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Marwan Barghouti, serving five life sentences in an Israeli jail, is a key sticking point in negotiations between Israel and Hamas over kidnapped soldier Gilad Shalit.
KOBAR, West Bank — The most important man in Palestinian politics is neither president nor prime minister. He doesn’t shuttle between meetings at the U.S. ambassador’s residence and the Israeli foreign ministry. In fact, he doesn’t go anywhere. He’s in an Israeli jail.
Marwan Barghouti, 50, is serving five life sentences handed down by an Israeli court for the murders of a number of Israelis and a foreigner between 2000 and 2002. Though Barghouti was a leader of the Fatah faction of the Palestine Liberation Organization, the rival group Hamas is demanding his release in return for the freedom of Gilad Shalit, an Israeli soldier kidnapped and held in the Gaza Strip.
The release of Barghouti, who’s sometimes called “the Palestinian Nelson Mandela,” is a key sticking point in negotiations between Israel and Hamas over Shalit. Israeli officials are prepared to free hundreds of Palestinian prisoners, including many who killed Israelis in terror attacks. But Barghouti is among a coterie of senior Palestinian politicians Israel doesn’t want to give up.
Why is that so important? Because many Palestinians see Barghouti as a leader who can reunite them, at a time when they’re deeply divided — Fatah against Hamas, Gaza against the West Bank, pro-Iranian against pro-U.S.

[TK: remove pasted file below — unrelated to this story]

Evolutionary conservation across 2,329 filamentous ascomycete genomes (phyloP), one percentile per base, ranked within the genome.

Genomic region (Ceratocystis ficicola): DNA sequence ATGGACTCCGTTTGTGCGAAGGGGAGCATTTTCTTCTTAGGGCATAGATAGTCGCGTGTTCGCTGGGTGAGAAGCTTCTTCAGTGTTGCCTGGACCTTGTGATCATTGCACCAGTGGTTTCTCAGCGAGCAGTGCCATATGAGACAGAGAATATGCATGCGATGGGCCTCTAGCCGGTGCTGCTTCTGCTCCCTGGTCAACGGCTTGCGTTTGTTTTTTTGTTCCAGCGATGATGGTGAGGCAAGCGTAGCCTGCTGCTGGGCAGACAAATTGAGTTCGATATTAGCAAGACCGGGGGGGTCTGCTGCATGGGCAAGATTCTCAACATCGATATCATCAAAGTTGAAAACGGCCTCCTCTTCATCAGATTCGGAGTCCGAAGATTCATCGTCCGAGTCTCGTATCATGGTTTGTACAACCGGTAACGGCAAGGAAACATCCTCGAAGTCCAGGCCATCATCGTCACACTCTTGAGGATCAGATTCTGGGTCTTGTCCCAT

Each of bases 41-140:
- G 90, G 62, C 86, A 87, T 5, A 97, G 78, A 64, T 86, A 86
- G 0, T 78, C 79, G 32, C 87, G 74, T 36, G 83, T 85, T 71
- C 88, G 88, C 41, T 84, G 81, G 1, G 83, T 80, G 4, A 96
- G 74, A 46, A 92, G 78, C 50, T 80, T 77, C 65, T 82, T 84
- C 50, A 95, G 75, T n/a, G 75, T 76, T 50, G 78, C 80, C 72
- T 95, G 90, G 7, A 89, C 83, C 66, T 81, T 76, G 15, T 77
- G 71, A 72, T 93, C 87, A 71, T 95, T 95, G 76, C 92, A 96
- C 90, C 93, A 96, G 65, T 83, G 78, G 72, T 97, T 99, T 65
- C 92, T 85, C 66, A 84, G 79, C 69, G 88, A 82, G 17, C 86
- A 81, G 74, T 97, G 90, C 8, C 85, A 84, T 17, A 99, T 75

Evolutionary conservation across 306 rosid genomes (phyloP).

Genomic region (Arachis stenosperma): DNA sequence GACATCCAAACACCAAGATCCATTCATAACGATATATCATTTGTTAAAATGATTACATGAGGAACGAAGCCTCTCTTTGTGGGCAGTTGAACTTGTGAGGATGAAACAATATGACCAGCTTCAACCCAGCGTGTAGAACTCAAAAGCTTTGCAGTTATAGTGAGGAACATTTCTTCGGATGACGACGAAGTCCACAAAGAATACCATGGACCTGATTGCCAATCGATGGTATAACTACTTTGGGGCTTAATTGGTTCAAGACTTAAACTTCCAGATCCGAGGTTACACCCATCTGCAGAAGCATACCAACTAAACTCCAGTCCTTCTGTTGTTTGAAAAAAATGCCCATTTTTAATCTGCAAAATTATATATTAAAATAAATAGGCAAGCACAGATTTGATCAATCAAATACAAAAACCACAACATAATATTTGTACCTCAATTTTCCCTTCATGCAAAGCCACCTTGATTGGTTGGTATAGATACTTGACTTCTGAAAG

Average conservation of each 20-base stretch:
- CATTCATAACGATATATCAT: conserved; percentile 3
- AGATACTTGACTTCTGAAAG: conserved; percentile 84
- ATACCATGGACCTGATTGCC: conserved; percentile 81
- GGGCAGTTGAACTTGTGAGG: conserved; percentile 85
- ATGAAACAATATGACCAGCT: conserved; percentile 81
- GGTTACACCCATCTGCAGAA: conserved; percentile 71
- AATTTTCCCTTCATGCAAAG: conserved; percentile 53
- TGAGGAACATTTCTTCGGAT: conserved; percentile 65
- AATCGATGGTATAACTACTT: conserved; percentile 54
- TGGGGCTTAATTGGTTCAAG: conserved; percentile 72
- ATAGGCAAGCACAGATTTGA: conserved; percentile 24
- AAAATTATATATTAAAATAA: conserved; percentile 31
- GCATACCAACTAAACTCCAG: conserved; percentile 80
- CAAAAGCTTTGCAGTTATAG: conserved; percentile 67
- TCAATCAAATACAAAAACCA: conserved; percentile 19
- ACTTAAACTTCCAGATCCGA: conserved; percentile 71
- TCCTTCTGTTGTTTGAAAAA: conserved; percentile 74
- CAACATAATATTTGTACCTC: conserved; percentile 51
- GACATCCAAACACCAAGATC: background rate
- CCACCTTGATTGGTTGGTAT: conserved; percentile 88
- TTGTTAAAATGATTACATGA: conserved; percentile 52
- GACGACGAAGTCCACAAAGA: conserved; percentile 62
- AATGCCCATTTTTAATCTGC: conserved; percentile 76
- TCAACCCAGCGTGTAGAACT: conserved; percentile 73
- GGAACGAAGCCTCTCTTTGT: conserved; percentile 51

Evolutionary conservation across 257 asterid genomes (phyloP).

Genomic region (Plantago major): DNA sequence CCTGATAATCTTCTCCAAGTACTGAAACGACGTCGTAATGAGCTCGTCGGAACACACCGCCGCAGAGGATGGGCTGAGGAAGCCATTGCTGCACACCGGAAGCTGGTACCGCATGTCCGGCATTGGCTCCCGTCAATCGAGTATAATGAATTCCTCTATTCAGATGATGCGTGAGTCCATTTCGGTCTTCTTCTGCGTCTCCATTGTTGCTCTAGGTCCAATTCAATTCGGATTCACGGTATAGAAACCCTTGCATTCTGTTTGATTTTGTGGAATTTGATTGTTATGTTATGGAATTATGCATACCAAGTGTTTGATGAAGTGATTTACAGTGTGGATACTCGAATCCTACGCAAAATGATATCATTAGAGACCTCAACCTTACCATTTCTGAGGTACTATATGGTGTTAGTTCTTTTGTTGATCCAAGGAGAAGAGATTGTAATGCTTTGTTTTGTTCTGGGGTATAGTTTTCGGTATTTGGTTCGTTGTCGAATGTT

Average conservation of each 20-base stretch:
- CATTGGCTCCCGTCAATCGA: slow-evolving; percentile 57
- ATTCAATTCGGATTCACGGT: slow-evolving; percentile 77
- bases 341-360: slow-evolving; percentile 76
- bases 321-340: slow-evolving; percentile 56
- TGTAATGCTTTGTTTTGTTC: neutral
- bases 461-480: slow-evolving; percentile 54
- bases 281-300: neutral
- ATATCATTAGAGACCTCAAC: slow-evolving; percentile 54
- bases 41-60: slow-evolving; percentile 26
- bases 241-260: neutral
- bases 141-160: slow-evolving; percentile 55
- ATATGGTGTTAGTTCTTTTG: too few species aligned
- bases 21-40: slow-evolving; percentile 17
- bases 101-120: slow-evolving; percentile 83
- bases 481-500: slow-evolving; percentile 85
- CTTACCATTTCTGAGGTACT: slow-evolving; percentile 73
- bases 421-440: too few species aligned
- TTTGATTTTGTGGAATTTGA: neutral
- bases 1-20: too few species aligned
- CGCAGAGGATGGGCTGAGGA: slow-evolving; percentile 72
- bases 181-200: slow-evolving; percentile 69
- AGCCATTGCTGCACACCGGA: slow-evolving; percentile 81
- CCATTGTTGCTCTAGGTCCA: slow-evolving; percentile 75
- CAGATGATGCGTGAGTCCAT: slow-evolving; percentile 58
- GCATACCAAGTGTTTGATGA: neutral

A fluent Hebrew-speaker, he has a record as favoring the old Oslo peace accords with Israel, while refusing to eschew violence, which he regards as the right of an occupied people. That makes many Palestinians feel he’d lead them toward peace with a firmer hand than their current leadership, which they often see as weak in the face of American pressure and apparent Israeli intransigence.
Could Barghouti do it? Well, this tiny, bustling, barrel-chested charmer had the power to break the Palestinians apart with the second intifada. Perhaps he retains the street cred to do the job in reverse.
Most journalists explain the onset of the intifada’s violence in 2000 with tales of faltering peace talks or “provocative” visits to the Aqsa Mosque compound by then-opposition leader Ariel Sharon. I’d sum it up differently. With two words: Marwan Barghouti.
When Yasser Arafat returned to govern the Palestinians in 1994, he divided his leadership. The “Outside” leaders, who returned from decades in Lebanon and Europe, sewed up all the best jobs in the ministries and the security establishment. With disdain, Palestinians called them “the Tunisians,” after their last place of exile.
The “Inside” leadership, in turn, felt cheated. They had lived through the occupation and been jailed during the tough years of the first intifada, which they, after all, had headed and which had been the point of pressure that led to Israel’s willingness to make a peace deal at all.
Barghouti headed the Inside leaders. Born in Kobar, this small, welcoming village in a glen near Ramallah, he co-founded the Fatah youth movement in his teens, was first arrested by Israel at 18, and was key to the first intifada, which began in 1987. (He was deported to Jordan by the Israelis and coordinated the intifada from there.)